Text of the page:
Part II: The Radoux Cooperage (What We Talk About When We Talk About Wine)


In Part II of our 2013 Ridge Vineyards Sommelier Symposium Video Series, you’ll join our Somms as they experience Sonoma’s famed Radoux Cooperage.

We at Ridge are quite well-known for  our attention to our barrel program, and the close relationships we build with our coopers. Thus, no comprehensive visit to Ridge would be complete without a tour of the Radoux facilities.

Please enjoy an inside look at the inside of Radoux, the inside of #RidgeSomms, and the next installment of What We Talk About When We Talk About Wine (WWTAWWTAW) …


Ridge is also quite known for our predominant devotion to American Oak barrels. Here is winemaker Eric Baugher on the subject of French vs. American Oak:

“The key difference, as I’ve understood, French oak is considerably less dense. The porosity and void space in between cells is greater than American oak and thus the wine has greater extractive surface area.  The French oak specie also contains about 10 times the concentration of ellagotannin compared to American specie, thus providing a wine greater tannin structure.  American oak, by contrast, contains tylose within the cellular matrix.  This fills in the void space and decreases the extractive surface.  As a result, American oak has a higher density, slower extraction, and a clove/nutmeg type spiciness.   It’s also sweeter wood, containing about 5 times more complex 5-carbon carbohydrates  and therefore a sweetness can also develop within wine aged in American oak cooperage.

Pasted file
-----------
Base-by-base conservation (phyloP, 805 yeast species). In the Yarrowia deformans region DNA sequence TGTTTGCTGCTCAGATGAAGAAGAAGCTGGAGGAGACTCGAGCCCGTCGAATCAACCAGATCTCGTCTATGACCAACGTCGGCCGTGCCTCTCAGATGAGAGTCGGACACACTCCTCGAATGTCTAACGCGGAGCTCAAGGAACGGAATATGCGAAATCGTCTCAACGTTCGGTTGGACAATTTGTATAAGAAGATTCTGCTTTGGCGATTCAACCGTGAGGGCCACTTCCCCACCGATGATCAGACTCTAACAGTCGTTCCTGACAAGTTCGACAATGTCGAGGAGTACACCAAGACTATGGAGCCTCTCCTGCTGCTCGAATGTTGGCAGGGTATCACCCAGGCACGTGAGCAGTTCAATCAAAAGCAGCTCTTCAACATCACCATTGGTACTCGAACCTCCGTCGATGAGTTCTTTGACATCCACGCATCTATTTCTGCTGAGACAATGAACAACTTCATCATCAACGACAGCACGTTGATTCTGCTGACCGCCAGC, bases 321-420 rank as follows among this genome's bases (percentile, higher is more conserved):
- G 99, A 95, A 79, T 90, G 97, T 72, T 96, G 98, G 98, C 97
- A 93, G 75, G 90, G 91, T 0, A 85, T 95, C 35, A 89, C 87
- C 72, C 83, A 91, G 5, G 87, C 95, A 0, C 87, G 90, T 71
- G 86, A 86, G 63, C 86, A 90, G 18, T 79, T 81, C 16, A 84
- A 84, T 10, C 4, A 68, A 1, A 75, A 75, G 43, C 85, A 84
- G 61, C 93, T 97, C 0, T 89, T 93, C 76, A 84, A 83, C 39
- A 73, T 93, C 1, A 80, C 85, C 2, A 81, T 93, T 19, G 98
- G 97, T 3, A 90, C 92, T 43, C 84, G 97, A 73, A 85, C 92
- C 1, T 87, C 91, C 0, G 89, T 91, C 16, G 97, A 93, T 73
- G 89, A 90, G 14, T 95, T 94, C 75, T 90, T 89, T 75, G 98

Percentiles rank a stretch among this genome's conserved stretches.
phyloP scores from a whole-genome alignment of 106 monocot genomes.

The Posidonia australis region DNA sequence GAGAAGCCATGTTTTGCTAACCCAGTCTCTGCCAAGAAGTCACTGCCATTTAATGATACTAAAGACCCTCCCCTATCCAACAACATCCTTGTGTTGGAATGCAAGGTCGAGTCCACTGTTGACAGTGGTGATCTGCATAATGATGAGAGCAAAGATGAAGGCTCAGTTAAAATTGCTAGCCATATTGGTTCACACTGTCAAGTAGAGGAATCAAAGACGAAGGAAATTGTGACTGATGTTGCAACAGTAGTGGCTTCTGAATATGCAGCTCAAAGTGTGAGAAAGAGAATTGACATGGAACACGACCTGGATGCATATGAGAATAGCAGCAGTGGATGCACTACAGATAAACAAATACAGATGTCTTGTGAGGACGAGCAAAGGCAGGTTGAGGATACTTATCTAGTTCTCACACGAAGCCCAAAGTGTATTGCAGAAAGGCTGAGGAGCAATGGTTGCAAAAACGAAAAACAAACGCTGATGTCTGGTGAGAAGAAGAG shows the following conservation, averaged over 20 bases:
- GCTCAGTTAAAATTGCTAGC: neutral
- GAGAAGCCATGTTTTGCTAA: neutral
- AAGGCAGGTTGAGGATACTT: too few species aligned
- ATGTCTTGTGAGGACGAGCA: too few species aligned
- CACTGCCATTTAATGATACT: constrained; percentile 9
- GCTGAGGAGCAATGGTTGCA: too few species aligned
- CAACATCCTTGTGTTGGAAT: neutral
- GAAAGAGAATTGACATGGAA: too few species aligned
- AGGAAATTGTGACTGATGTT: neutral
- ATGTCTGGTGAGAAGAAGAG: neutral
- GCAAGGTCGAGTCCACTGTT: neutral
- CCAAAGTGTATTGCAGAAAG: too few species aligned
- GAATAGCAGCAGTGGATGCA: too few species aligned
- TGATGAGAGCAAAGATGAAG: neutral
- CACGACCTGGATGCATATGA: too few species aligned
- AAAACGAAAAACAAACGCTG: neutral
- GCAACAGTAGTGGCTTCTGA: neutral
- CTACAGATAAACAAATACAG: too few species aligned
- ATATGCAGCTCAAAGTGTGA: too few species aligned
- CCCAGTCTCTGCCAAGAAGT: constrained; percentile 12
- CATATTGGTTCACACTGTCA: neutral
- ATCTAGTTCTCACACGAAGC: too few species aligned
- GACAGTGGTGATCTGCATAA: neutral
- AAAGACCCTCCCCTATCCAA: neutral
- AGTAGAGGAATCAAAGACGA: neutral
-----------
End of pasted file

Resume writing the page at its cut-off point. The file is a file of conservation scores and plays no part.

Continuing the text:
The variety of experiences you describe in tasting American oak has much to do with the coopering selection of fine grain versus coarse grain staves in assembling their barrels.  Another factor is the oak terroir, air-drying time and location, as well as coopering skills in bending staves and toasting.  All these factors can greatly affect the integration of American oak flavors into wine.   Poorly sourced wood, short drying time, and incorrect fire pot temperatures can make an American oak barrel taste planky, crude, and strong in dill and coconut shavings.   The reason our American oak barrels perform so well, is that we take the time to work hand-in-hand with the coopers to specify forest, seasoning time, selection of fine grain, and toast level.   We also carefully balance percentages of new oak and older cooperage, and match to the wine’s concentration.”


Please stay tuned for new additions to WWTAWWTAW, and for more about #RidgeSomms, please follow this link:


Finally, deep bows to the very fine folks at Radoux; for hosting us, and for being our partner.

Categories: Events, History, Offerings, Social Media, Video, Vineyards, Viticultural Salmagundi, Wine Quotes, Wine Tales, Winemaking

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1 reply

  1. Radoux represents the leading edge in wine maturation tech. I would be totally juiced to see up close what Ridge has done in its cellars with this outstanding tonellerie.

    Sent from my HTC EVO 4G LTE exclusively from Sprint

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